False Claims

In treating patients, Rath's agents claim that antiretrovirals should not be taken and that multivitamins are a treatment for HIV/AIDS. This is clear from his advertisements, and from the affidavit given to the HPCSA. This is a breach of the Medicines Act.

Illegal Experiments on People

TAC has handed the Health Professions Council of South Africa and the police an affidavit with evidence that Rath is conducting experiments on people. An advert placed in The Mercury on 15 April and a pamphlet distributed at a meeting addressed by the Minister of Health in Khayelitsha on 16 April provides further evidence that experimentation has taken place. Either Rath does not have permission to conduct these experiments from the MCC or the MCC has acted illegally by giving him permission. It is our strong suspicion that the former is the case. Implicated in this scandal are AIDS denialists Sam Mhlongo and David Rasnick. The Mercury confirmed in a telephone conversation with TAC that they had confirmed with Rasnick and Mhlongo that they were involved in this experiment. TAC has obtained samples of Rath's multivitamins. They are marketed so that a reasonable patient would believe them to be medicines in replacement of approved antiretroviral medication, not as food supplements, and some of his brands only contain German descriptions of their contents.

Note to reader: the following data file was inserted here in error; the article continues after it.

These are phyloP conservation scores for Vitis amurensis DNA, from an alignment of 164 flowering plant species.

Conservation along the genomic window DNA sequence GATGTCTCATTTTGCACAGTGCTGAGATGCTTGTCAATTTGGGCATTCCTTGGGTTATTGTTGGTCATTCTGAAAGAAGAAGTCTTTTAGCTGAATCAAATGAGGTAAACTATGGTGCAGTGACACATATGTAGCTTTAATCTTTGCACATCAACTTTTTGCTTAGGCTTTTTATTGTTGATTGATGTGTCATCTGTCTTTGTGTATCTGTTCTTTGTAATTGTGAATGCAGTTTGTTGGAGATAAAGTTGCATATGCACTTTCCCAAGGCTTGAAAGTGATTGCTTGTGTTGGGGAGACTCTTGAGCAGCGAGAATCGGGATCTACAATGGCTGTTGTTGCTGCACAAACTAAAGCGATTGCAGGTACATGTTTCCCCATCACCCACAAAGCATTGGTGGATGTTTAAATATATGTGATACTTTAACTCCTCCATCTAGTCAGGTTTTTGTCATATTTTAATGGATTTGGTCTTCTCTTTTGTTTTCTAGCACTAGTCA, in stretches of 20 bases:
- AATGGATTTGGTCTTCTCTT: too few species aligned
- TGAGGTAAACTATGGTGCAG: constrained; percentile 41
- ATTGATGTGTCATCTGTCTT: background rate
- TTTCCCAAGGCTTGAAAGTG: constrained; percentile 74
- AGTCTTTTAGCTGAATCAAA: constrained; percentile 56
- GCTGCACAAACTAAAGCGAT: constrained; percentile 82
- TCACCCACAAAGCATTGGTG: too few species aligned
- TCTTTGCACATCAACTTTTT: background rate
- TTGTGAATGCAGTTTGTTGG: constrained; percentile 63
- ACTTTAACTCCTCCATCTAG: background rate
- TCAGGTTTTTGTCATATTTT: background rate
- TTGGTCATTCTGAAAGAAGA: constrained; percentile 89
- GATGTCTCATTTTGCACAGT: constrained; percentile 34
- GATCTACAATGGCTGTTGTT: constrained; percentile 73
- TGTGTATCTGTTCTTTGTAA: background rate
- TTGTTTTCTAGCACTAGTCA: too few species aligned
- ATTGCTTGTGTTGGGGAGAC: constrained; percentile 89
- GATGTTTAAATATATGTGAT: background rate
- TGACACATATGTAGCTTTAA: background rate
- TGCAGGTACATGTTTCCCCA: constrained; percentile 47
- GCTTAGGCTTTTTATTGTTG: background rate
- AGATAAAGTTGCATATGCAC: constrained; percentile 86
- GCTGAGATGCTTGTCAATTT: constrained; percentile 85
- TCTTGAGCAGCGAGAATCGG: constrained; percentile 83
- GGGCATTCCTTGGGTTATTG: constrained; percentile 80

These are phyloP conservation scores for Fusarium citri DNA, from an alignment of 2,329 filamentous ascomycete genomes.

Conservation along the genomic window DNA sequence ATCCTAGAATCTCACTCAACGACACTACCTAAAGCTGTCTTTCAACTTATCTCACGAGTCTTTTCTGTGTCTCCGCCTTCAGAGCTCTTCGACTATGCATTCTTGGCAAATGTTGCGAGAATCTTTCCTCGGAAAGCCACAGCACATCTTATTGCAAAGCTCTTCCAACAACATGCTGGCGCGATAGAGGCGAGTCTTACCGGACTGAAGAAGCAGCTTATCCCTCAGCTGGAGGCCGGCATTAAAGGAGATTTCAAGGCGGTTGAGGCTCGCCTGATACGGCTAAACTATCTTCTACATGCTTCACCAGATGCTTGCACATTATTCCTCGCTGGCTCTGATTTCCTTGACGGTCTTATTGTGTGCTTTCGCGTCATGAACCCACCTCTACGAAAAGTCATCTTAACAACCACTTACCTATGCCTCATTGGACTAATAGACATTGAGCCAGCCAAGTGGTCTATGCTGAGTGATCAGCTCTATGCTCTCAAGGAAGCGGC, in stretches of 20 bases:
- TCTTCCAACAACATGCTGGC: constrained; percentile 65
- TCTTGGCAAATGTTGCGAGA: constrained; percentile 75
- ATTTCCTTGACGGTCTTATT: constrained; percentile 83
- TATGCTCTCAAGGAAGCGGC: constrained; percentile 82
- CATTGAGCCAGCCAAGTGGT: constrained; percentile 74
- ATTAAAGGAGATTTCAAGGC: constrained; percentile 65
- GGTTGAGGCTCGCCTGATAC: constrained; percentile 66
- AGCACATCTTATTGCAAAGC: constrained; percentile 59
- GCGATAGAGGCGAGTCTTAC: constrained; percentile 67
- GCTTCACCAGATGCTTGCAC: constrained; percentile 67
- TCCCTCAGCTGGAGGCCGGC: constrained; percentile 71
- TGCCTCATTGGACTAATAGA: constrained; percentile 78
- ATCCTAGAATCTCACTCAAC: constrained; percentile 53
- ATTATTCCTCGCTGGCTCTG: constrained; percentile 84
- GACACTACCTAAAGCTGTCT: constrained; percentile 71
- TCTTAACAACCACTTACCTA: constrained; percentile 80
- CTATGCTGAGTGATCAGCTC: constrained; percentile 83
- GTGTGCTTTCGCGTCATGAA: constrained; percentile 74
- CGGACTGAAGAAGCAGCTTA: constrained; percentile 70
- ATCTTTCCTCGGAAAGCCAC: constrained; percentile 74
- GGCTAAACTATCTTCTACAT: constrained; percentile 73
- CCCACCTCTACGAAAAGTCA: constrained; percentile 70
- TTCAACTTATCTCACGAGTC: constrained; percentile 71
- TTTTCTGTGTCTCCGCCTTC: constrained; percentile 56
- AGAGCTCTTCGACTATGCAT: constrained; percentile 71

Dangerous and unethical treatment of patients

Rath and his agents are acting dangerously and unethically for the following reasons: